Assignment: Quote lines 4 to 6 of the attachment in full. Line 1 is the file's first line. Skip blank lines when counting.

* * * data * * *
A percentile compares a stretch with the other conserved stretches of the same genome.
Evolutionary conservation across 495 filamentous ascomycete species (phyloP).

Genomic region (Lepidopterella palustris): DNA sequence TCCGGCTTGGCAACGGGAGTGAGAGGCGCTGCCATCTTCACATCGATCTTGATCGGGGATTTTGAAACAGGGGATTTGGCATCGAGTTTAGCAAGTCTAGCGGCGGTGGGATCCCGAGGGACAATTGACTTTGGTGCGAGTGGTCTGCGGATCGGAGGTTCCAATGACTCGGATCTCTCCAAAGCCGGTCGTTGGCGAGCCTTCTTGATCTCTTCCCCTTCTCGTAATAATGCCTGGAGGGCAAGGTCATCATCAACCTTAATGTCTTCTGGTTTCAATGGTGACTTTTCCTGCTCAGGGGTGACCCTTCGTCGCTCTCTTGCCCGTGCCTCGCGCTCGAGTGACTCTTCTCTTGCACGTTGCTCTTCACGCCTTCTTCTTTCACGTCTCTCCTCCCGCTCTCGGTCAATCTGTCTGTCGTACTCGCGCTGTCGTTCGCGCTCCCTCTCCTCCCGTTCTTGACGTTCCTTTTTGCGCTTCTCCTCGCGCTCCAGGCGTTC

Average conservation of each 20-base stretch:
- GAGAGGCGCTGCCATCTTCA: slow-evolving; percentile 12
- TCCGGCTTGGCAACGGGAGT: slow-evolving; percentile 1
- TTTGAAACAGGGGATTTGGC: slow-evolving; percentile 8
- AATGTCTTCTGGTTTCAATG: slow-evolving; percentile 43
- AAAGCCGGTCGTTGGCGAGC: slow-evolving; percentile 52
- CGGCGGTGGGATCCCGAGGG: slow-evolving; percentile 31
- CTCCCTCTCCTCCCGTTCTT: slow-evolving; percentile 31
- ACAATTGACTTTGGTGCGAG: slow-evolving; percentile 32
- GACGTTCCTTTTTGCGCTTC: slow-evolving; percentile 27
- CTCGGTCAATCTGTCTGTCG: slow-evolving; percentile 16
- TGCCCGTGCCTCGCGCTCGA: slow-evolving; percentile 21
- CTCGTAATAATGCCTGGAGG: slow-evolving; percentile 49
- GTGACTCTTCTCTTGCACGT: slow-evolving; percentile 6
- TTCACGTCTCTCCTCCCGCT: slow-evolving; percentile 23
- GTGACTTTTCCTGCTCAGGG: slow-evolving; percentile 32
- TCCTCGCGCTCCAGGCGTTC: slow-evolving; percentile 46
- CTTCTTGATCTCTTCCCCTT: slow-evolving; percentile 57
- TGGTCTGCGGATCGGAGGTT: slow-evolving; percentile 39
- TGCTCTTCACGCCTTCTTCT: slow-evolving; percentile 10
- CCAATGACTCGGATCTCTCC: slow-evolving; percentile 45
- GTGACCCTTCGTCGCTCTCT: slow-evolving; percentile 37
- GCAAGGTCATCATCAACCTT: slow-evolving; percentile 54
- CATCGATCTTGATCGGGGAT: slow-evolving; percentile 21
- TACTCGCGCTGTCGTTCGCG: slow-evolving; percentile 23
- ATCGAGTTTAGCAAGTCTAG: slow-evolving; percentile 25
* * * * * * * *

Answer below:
Average conservation of each 20-base stretch:
- GAGAGGCGCTGCCATCTTCA: slow-evolving; percentile 12
- TCCGGCTTGGCAACGGGAGT: slow-evolving; percentile 1